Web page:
But the truth, of course, is more complex. Building a life and career abroad isn’t the same as an extended holiday. It isn’t always easy to be away from family and old friends and to navigate the challenges of moving to and settling in a new country.
In a new anthology of personal and powerful stories, ten women share the emotional and practical realities of life away from ‘home’.
These brutally honest essays cover the real experiences of women dealing with challenges away from the support structure of their place of birth. #LivingTheDream aims to bust the myth of the perception of a ‘blessed’ life under sunny skies and show the sometimes tougher reality.
Grief, loneliness, Brexit, motherhood, identity, single parenthood, rootlessness, drinking culture and integration are just some of the issues tackled in this collection of short stories.Editor Carrie Frais wanted to give a voice to women living in Spain, France, Hong Kong, Australia, Israel, Belgium, New Zealand and the UK and reveal some of the emotional upheavals and struggles that go hand-in-hand with moving away from their native ‘home’, but until now have remained largely untold.
This project came from Carrie Frais’s increasing feelings of isolation during lockdown in Spain and her feelings of rootlessness and a lack of belonging, exacerbated by her own grief and the reality of Brexit. She felt the need to connect, reach out and encourage positive interactions and expose uncomfortable truths about the often misrepresented ‘expat’ existence.
She explains, “The women who have contributed to this collection of stories all share the (often) rollercoaster experience of moving away from the country of their birth. We are sometimes viewed as courageous, uprooting ourselves from the security blanket of having one’s extended family nearby to face new adventures and experiences in far-flung corners of the world. Yet, our lives can be emotional, confusing and challenging. When we experience anxiety, stress, insomnia, loneliness, fear or even depression caused by, amongst other things, culture shock, rootlessness, social exclusion, grief or bureaucracy, we struggle with people’s perceptions versus our own reality”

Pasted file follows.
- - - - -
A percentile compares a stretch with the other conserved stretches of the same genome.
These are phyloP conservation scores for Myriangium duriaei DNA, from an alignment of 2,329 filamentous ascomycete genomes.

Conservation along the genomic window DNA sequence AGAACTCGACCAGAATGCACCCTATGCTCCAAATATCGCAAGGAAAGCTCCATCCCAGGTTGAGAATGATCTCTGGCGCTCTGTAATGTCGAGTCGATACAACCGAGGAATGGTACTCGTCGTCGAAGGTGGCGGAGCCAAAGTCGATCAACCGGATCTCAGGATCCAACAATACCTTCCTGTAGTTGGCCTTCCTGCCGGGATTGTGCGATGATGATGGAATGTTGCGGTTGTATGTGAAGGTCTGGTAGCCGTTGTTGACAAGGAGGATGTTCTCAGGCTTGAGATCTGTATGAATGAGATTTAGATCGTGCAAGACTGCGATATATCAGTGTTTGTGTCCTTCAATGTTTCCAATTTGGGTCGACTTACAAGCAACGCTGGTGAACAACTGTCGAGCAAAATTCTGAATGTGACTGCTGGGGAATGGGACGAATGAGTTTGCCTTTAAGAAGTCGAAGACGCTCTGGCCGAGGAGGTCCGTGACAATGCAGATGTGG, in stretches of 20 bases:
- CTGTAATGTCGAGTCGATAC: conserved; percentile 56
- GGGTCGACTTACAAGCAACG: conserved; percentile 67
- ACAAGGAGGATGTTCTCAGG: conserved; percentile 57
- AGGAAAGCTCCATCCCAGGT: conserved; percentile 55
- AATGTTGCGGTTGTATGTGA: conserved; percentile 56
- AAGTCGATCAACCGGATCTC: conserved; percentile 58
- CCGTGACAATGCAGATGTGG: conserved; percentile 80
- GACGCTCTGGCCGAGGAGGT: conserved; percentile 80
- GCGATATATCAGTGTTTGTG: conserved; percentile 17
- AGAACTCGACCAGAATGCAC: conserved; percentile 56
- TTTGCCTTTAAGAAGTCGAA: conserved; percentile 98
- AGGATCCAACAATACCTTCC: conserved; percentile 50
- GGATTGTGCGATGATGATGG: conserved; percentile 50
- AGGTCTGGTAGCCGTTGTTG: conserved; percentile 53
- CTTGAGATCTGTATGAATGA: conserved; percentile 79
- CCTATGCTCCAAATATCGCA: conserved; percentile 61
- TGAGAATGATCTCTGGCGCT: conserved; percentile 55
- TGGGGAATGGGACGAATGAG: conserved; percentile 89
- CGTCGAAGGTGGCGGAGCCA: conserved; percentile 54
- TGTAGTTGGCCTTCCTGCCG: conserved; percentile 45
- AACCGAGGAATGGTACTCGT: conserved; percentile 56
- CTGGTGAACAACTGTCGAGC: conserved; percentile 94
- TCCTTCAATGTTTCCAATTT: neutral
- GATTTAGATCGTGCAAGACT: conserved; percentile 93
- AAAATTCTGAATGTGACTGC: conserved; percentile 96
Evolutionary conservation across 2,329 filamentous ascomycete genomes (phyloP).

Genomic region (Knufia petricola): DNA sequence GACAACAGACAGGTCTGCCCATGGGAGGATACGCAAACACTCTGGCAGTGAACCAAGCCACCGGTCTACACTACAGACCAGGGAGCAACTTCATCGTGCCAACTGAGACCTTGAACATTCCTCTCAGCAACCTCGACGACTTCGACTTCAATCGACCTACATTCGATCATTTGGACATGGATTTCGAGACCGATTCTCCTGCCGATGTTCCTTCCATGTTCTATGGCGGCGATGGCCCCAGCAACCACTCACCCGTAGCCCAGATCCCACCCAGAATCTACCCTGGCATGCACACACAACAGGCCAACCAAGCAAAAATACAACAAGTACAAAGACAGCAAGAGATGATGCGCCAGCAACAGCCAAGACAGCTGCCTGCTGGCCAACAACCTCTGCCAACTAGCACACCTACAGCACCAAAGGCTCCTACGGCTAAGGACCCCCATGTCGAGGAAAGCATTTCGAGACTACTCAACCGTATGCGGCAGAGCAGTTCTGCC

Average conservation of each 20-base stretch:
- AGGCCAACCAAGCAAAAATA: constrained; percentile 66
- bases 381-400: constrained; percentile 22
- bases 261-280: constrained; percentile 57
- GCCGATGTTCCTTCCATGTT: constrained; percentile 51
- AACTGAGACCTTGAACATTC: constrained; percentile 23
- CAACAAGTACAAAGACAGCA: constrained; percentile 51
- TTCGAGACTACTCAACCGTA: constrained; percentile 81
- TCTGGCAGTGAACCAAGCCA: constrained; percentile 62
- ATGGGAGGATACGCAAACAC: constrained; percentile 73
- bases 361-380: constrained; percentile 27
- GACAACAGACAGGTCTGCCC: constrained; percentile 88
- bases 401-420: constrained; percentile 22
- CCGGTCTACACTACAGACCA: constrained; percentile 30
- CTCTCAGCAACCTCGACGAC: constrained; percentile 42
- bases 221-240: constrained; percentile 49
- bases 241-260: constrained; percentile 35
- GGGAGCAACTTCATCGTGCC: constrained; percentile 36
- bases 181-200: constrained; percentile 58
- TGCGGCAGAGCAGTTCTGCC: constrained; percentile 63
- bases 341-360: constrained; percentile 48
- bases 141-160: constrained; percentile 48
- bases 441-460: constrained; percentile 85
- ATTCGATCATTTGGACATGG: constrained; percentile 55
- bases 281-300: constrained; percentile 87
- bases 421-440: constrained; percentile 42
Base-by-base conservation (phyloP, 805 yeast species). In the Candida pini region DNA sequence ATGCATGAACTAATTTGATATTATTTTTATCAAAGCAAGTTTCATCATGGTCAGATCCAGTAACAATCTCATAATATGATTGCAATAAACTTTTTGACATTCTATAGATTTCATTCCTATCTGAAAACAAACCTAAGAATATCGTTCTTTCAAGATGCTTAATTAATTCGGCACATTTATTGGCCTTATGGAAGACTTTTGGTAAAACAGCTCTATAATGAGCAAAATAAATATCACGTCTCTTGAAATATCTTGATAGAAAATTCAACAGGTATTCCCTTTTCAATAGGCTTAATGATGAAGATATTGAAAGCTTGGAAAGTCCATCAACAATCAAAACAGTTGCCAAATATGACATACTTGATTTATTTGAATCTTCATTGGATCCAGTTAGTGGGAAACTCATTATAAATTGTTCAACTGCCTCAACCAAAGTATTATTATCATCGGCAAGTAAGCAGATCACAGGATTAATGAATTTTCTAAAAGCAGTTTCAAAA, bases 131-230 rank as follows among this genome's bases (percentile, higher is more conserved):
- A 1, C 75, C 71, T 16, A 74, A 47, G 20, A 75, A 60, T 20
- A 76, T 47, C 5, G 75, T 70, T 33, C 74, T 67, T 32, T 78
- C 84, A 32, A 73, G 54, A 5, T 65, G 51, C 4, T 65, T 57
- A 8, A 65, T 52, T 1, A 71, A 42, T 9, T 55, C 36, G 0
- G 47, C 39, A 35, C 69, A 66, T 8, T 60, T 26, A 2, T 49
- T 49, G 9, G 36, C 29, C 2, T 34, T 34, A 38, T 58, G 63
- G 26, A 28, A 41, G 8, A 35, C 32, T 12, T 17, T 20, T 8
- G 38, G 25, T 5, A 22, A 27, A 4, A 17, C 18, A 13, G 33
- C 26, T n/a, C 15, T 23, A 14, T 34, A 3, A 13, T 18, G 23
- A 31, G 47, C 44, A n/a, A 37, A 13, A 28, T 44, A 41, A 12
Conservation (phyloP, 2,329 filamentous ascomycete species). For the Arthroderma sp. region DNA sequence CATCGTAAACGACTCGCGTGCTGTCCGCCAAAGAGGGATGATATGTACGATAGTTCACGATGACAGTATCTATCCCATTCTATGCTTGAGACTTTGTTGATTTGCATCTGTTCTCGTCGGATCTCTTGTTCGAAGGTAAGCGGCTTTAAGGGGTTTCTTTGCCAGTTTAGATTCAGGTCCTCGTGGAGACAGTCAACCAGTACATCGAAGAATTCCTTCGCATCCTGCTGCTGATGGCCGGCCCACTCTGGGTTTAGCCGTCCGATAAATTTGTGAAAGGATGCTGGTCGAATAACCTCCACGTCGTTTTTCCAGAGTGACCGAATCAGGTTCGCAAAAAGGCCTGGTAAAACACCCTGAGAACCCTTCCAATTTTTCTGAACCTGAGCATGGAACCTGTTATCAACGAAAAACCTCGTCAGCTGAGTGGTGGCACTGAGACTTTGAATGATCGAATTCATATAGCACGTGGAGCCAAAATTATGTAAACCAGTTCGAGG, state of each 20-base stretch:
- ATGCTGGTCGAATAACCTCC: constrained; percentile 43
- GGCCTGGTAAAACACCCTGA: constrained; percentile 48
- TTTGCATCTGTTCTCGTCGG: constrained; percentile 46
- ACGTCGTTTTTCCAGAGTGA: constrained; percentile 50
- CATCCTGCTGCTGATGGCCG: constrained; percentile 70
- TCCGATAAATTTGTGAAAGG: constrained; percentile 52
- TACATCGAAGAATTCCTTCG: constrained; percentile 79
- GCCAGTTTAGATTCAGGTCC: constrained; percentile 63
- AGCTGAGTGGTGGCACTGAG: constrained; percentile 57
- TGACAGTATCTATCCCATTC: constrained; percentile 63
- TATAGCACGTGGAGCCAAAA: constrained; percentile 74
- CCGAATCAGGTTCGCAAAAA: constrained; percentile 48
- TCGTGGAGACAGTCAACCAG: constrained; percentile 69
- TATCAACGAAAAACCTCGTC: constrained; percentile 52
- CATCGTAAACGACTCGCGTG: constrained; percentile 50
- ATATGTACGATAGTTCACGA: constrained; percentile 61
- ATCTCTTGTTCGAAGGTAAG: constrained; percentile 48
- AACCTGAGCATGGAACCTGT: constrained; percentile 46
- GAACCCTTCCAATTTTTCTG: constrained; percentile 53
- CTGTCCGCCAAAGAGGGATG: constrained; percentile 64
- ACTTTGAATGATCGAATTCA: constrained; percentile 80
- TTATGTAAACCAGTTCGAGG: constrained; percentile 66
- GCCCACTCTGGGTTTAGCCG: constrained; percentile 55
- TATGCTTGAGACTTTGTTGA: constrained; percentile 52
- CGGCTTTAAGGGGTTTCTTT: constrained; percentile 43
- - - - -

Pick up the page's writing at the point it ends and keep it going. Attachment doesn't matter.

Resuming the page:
Frais wants people to re-consider the way the term ‘expat’ is used, believing that it has “now run its course, as it retains connotations of privileged, financially mobile western white men and women working abroad, or retirees relaxing on sun-soaked beaches. Nowadays, people are choosing to emigrate for a myriad of different reasons and some of us feel that being labelled an expat can set us apart from our adopted cultures when, in fact, we are trying to do exactly the opposite”.
Four stories from Spain
Four of the authors recount stories about the challenges of living Spain, each with their own unique perspective and focus.
Business owner Deborah Gray tells the story of setting up a PR agency in a new country and offers advice on how to manage business affairs.
Bremain in Spain Chair Sue Wilson, who writes a regular column for The Local Spain, discusses her Brexit legacy and how the referendum turned an aversion to politics into an obsession and why she now campaigns for the rights of British citizens living across Europe.
Journalist and Company Director Carrie Frais discusses grief and shares the emotional and practical challenges when confronted with the illness and subsequent loss of her parents in the UK whilst living in Barcelona.
Finally, entrepreneur Jane Mitchell takes a very honest look at the end of her marriage and how she has discovered her identity, realising that divorce doesnothave to be the end but in fact is the beginning of a new chapterof her life in Catalonia.
The power of honest story telling
Especially in the COVID-19 era, expat lives are being put under increased pressure, and many people are feeling isolated and disconnected. Carrie Frais hopes that the honest stories told in this book will encourage people to not feel alone and be more open about their struggles. She hopes it will inspire people to share their own stories with their friends and family to enable them to obtain the support they need.
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